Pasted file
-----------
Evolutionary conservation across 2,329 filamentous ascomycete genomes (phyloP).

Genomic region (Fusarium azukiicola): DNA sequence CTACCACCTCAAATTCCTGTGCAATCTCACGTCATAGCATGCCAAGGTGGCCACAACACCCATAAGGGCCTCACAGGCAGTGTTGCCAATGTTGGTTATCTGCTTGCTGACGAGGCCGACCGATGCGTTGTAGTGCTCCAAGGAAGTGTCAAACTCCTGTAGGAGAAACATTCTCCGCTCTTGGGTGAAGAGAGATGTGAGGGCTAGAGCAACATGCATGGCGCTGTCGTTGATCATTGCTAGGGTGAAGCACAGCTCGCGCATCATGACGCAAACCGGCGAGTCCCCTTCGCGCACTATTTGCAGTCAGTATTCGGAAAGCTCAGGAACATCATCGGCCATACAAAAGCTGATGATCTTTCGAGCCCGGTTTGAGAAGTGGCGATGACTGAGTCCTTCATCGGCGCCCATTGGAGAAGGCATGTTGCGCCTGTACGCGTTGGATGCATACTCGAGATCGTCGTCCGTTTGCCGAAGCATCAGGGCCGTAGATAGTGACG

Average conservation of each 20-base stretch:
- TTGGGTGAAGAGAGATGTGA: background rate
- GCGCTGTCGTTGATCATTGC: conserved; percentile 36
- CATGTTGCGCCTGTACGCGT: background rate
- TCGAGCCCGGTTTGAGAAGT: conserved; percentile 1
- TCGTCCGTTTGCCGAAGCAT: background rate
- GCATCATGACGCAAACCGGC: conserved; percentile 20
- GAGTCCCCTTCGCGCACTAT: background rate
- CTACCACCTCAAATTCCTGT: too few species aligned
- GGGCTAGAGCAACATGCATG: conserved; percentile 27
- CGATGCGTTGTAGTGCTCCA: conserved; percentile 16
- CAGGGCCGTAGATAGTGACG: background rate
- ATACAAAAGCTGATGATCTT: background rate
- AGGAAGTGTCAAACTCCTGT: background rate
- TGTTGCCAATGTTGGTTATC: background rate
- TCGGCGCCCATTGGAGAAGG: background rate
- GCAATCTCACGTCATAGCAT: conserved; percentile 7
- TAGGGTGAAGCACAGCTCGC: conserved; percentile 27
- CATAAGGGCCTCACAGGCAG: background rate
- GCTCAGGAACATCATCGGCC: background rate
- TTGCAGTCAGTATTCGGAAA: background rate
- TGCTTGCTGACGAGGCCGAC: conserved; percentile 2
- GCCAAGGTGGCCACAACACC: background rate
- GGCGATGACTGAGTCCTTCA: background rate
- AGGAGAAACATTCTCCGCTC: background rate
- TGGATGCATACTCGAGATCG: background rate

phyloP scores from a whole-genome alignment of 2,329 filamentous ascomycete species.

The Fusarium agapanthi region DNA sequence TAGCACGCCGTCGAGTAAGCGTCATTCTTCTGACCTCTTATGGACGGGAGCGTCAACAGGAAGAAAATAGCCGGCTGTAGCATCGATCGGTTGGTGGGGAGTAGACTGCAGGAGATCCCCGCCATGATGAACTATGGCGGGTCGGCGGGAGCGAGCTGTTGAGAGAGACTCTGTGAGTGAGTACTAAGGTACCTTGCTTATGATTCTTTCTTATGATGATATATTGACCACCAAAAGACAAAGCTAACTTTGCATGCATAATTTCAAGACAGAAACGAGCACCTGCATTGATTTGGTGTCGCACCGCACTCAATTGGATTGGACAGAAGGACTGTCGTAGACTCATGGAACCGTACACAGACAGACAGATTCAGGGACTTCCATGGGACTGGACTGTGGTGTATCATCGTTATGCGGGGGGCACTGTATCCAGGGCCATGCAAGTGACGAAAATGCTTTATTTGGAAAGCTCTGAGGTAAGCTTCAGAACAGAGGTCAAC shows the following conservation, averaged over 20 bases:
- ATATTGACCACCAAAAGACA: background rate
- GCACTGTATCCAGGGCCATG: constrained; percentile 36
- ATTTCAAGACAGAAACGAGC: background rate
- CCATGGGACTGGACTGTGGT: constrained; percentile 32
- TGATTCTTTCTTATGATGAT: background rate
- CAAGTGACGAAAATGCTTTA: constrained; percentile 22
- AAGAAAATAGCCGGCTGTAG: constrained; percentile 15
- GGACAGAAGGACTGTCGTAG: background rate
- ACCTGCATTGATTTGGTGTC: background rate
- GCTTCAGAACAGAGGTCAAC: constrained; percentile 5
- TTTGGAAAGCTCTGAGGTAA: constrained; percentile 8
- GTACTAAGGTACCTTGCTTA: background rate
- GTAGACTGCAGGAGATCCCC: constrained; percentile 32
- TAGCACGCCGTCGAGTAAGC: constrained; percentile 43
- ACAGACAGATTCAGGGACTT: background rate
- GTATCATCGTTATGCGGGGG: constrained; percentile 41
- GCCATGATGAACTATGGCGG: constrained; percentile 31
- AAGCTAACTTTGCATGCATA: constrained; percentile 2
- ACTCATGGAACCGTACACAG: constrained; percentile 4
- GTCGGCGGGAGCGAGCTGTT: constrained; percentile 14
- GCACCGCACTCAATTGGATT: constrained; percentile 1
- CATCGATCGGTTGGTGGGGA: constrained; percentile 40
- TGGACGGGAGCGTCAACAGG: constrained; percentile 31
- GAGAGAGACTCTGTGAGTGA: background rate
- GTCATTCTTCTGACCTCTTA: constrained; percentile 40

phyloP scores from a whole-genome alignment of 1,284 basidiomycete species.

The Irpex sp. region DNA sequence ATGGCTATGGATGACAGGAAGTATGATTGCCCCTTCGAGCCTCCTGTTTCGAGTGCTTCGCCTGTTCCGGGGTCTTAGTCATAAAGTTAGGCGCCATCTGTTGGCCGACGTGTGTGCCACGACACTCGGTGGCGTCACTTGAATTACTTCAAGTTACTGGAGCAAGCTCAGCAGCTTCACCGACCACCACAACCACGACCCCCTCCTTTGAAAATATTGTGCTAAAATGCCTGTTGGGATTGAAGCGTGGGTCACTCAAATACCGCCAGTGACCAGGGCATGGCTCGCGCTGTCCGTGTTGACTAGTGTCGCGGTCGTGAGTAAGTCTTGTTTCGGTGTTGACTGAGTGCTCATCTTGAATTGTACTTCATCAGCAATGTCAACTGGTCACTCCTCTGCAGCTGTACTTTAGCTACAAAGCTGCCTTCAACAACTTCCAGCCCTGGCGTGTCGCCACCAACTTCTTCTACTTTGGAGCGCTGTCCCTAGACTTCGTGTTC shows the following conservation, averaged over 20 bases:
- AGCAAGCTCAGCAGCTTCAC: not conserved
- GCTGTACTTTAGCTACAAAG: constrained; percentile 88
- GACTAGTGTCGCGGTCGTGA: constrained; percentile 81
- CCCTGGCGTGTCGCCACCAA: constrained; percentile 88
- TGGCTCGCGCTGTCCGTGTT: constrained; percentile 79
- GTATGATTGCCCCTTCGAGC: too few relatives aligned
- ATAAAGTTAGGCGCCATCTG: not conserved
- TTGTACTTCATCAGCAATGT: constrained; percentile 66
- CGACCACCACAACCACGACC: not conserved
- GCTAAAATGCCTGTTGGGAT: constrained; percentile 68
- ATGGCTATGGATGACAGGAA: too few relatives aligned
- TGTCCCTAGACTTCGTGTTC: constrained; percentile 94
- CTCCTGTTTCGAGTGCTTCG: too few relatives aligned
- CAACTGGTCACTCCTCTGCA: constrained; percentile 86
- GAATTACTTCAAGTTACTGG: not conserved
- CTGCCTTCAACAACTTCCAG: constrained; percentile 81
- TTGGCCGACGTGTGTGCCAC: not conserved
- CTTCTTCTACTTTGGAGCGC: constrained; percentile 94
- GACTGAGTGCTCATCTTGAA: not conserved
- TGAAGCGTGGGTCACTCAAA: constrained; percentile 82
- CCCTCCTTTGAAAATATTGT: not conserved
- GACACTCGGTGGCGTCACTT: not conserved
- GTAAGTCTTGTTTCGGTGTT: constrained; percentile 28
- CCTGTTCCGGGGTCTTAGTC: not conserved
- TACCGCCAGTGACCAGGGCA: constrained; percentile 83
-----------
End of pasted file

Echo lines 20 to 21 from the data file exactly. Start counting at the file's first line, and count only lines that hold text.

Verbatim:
- TAGGGTGAAGCACAGCTCGC: conserved; percentile 27
- CATAAGGGCCTCACAGGCAG: background rate